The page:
Safety Tips For Kids Left Home Alone After School

With school about to start, many parents will make the decision to let their kids remain home alone when class lets out for the day. The Nagelberg Bernard Law Group has important tips for parents hoping to give their kids the tools necessary to avoid the myriad personal injury threats that can exist in the home.

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...simply talking to your children can go a long way toward setting them up with the tools they’ll need to stay safe.

Los Angeles, CA (PRWEB) August 19, 2014

Kids will soon be headed back to class, and many parents may decide that this will be the year they let their children stay home by themselves for a couple hours at the end of the school day.

Coming to this decision won’t be easy, and parents will no doubt be a bundle of nerves once they finally make that leap. The Nagelberg Bernard Law Group wants to set parents’ minds at ease by offering a few vital tips.

Larry Nagelberg, who heads up the firm’s Los Angeles personal injury branch, understands how tough it is for parents to cede some of the responsibility for safety to their children. But he also knows that parents have options when it comes to teaching kids about safety.

“Just because you’re not home doesn’t mean that you as a mother or a father can’t protect your kids,” said Mr. Nagelberg. “You may not be there yourself, but simply talking to your children can go a long way toward setting them up with the tools they’ll need to stay safe. Discuss the following personal injury matters with your kids and the hours after school won’t need to be a constant worry.”

Here are the Nagelberg Bernard Law Group’s tips on talking to kids about after-school personal injury dangers:

1. Cooking Dangers- Parents might take it for granted that their children know how to make basics that require an oven. Teach kids the proper way to cook straight-forward things (think mac and cheese) using an oven or establish a rule that kids are not to use the oven while parents are away. And if kids are going to cook, they should be taught to deprive grease fires of oxygen rather than try to put them out with water.

2. Lockdown- Parents should explain to kids that they are to go home immediately after school, following the proper rules of traffic related to pedestrians and cyclists as they do. Once kids arrive home, they should lock the doors at once to prevent random persons from getting in.

3. Sibling Chivalry- If parents feel that their kids are responsible enough to act as a babysitter for their younger siblings, they should offer guidance in this regard. The older sibling should be informed of various hazards that may not necessarily affect them but that will affect their brother or sister.

4. Rules With Friends- Rules need to be laid out regarding who a child is allowed to have over when a parent is not around. If a parent permits a child’s friends to drop in, some activities should still be expressly forbidden. Jumping on a trampoline, going for a swim, and other activities that create readily apparent dangers must be avoided when parents aren't available, whether the child’s friends are there or not. Drowning and falling risks increase dramatically when parents are not around.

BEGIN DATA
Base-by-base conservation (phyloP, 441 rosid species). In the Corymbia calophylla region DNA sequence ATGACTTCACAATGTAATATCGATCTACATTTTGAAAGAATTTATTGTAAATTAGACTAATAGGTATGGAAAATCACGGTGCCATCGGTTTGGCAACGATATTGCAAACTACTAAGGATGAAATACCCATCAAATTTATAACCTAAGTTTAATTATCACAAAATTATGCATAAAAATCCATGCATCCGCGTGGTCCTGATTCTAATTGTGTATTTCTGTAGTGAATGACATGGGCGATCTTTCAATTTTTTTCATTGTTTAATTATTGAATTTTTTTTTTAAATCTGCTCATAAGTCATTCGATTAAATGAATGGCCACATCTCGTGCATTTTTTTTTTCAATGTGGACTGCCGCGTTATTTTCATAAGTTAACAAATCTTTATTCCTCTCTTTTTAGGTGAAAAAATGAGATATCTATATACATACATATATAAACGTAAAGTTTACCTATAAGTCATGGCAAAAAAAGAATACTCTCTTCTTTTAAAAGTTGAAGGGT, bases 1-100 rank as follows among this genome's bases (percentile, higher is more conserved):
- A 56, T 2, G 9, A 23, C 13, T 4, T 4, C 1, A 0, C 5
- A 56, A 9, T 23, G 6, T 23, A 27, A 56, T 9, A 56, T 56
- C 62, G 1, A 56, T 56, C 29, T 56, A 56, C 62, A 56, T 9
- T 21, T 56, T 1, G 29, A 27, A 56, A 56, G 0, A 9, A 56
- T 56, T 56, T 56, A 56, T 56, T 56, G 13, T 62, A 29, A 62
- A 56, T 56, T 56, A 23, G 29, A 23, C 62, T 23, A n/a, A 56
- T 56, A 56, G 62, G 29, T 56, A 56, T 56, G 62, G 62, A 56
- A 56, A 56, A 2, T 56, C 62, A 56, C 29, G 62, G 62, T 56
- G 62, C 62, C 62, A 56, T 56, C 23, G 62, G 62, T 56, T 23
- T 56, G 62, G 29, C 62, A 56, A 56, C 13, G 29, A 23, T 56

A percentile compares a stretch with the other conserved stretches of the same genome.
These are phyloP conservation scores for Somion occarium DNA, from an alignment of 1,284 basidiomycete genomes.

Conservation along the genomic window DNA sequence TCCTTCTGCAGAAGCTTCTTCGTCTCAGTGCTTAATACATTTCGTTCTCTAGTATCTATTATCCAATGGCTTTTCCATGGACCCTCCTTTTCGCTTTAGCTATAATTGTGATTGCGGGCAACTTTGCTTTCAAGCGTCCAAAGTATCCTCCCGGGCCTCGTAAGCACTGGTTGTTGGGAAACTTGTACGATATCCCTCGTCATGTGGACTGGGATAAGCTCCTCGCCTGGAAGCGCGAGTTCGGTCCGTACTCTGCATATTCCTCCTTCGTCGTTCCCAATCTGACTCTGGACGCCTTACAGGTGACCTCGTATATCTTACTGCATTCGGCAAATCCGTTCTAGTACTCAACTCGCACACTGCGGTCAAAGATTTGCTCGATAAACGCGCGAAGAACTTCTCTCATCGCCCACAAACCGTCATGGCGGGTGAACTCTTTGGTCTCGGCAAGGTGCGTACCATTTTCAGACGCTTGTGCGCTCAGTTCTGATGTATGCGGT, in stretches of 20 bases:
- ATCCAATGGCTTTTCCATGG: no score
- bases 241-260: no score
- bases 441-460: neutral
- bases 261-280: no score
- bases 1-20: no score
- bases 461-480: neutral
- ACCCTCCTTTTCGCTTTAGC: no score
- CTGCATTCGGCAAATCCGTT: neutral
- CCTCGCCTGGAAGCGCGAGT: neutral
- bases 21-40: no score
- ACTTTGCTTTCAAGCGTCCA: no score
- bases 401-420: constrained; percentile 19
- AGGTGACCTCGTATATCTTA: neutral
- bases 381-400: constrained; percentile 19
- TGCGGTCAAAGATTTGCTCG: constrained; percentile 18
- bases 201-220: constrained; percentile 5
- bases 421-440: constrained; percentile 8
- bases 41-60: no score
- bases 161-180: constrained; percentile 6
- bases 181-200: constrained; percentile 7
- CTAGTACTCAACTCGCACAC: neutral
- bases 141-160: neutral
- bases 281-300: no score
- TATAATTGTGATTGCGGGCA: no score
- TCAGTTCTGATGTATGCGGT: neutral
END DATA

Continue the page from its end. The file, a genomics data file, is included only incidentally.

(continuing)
5. Internet Supervision- Rules should be enacted regarding computer usage within the home. Parental controls should be used so that a child won’t have access to websites with adult content. Furthermore, parents must speak with their kids about the proper usage of social media websites.

6. Stranger Danger- Kids shouldn’t let anyone they don’t know into the home. And when answering the phone, they should never tell the person on the other end of the line that they’re alone.

7. Emergency Action- Should some sort of injury take place despite all precautions, children must have access to emergency phone numbers. In addition to knowing how to dial 911, other important numbers (like that for a Poison Hotline) should be in plain sight. Parents should be available to answer the phone at all times, and a child should have at least a minimal understanding of how to use first aid. Finally, should a fire grow out of control, kids should know how to exit the home in an expedient and safe manner.

The Nagelberg Bernard Law Group represents the victims of numerous types of personal injury situations, including automobile accidents, dog bites, slip and fall incidents, defective products, and wrongful death in any of the above. They have guided injured persons through the legal process for more than 30 years and their efforts have helped secure more than $400 million in compensation for clients. Interested persons can follow this link to the Nagelberg Bernard Law Group’s Los Angeles personal injury website to receive a free consultation.


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